Buying a Quality Watch at Good Prices
There are plenty of high street and online retailers to choose from, and they tend to specialize in certain types of watches. For example, a shop like John Lewis is good for standard sports and aviator watches, or watches for professionals, while H Samuel stock many ladies’ dress watches.
There is no bad time to look for discounted watches, as watches are the kind of item that people need at all times of year. However, major retailers tend to offer savings between Black Friday, Christmas and the New Year sales – although you should look out for discounts especially on luxury brands throughout the year.
Discounts and Offers on Watches at HotUKDeals
The best place to find all of the UK’s latest watch deals is the HotUKDeals watches pages. There you’ll find up-to-the-minute discounts from merchants like Amazon, Debenhams, Watches2U, SwagUK, H.S. Johnson and Argos.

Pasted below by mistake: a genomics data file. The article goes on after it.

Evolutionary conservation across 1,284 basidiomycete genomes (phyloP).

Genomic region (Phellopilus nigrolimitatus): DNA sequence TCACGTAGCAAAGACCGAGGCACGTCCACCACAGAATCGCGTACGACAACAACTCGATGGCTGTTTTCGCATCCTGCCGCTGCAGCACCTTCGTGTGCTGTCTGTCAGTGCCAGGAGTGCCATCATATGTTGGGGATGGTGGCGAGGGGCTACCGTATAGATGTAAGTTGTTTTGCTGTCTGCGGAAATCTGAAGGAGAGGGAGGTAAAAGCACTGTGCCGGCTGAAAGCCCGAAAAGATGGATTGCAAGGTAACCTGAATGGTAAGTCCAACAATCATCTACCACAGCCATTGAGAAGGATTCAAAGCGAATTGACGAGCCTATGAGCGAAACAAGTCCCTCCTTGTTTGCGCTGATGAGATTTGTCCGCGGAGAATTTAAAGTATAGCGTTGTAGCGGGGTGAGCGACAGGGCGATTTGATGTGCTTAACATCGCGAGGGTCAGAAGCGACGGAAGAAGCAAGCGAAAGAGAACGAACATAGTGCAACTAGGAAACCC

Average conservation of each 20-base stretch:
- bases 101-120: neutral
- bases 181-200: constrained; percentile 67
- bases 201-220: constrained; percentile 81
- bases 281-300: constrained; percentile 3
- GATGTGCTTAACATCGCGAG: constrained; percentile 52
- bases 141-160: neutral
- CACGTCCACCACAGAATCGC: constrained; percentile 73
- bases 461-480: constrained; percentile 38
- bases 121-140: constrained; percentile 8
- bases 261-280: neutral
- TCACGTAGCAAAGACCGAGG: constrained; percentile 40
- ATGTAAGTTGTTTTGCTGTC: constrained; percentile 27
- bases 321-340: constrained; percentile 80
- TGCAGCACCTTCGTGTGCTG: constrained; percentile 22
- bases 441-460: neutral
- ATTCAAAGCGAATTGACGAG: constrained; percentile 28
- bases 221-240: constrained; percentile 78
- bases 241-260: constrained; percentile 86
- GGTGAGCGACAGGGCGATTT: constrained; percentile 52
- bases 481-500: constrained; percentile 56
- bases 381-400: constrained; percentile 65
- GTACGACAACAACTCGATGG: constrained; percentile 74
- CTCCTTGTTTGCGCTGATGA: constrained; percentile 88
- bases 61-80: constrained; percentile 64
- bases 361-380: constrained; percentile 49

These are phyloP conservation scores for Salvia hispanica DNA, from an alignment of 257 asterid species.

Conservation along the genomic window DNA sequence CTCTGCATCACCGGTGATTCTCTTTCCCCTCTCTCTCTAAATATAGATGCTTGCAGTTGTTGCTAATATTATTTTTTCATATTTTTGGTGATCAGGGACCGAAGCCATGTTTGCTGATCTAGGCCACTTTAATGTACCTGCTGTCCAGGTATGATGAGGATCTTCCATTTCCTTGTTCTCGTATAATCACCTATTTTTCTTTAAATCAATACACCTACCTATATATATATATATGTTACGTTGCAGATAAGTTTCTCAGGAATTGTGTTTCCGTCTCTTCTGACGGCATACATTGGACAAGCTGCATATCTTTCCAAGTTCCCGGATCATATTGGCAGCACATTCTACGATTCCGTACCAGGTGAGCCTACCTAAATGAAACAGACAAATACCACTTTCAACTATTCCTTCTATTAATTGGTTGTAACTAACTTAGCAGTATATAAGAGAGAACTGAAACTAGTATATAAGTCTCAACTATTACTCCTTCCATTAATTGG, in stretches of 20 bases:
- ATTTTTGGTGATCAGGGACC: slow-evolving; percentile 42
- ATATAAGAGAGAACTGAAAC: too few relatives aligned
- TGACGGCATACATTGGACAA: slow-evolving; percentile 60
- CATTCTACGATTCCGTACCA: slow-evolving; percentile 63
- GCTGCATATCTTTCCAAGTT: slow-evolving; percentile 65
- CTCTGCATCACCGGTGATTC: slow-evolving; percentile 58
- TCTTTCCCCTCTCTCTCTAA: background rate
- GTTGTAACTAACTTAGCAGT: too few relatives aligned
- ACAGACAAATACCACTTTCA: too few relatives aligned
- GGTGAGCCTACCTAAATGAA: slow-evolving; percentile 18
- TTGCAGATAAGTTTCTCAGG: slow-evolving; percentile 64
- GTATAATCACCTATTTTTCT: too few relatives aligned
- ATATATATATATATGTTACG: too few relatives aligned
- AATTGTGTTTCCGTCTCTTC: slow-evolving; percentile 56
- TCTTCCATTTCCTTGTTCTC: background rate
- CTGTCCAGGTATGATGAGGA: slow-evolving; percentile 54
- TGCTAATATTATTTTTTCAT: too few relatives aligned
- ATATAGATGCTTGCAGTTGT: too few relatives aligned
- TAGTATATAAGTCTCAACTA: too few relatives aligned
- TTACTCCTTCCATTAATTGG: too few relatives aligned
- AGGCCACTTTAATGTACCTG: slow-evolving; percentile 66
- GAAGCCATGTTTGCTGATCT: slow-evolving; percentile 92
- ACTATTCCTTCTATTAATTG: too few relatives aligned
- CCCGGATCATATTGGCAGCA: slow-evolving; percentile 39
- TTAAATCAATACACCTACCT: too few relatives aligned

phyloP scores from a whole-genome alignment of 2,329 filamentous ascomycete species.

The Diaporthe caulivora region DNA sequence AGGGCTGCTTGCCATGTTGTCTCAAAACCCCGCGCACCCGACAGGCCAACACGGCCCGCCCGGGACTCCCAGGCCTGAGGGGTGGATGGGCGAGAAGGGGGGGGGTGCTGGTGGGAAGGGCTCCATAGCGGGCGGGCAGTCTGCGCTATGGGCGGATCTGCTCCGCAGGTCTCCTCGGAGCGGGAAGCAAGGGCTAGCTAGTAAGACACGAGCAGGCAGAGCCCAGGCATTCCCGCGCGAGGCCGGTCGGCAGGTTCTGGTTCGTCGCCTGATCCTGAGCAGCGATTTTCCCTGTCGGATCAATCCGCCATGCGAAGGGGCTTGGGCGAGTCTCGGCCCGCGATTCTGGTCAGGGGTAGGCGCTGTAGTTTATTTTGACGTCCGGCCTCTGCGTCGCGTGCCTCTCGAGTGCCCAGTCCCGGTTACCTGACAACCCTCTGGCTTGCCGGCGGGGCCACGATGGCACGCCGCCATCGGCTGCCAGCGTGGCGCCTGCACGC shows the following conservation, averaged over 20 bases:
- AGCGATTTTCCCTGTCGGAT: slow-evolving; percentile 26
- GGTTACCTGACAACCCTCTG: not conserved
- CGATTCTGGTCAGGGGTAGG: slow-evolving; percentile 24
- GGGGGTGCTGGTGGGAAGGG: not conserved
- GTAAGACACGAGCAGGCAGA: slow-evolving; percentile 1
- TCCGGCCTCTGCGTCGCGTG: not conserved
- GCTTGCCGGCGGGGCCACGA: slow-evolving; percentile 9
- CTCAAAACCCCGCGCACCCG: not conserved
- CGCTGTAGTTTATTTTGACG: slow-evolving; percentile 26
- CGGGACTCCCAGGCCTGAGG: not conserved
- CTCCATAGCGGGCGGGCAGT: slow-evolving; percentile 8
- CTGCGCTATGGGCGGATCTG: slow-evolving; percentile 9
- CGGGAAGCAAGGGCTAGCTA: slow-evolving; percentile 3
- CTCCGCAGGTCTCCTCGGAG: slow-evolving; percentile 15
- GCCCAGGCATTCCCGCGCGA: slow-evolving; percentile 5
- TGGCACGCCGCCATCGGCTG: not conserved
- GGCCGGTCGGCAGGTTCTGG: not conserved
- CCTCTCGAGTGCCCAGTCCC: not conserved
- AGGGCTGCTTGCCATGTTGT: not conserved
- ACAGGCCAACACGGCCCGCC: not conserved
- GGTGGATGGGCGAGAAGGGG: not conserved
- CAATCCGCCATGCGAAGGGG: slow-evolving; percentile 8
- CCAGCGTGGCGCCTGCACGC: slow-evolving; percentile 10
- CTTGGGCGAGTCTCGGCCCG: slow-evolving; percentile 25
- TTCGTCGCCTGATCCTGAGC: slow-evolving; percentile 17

A photo of this watch I came across on Reddit just now :)
Get a smart watch
I have been into watches for about 7-8 years or so. When the fitness bands came out I would wear one as well. Started out with a Mi Band 2 I think? Then I moved onto an Amazfit Bip. But to be honest I always felt like a bit of a bell end wearing two watches. The Bip finally bit the dust and I didn't bother getting another. I don't miss it. It's kinda nice just to look with my eyes, when I feel the need, to see what notifications I have instead of my wrist buzzing all the time. My phone is always on total silent (out of habit) and I'll only ever turn volume/vibration on if I am expecting some very important call. Otherwise, it'll generally wait.
Genuine question, I stopped wearing a watch for the last 2/3 years in favour of my mi band/smart band. I want to wear a cool watch like this G-Shock again, do people still wear their smart bands on the wrist (or other wrist)???
Thanks for posting (y) Your thread has been selected for our Highlights pages (highfive)
lol no that’s the blurb on the cwc page that sells Phoenix straps, I’ve never had one :)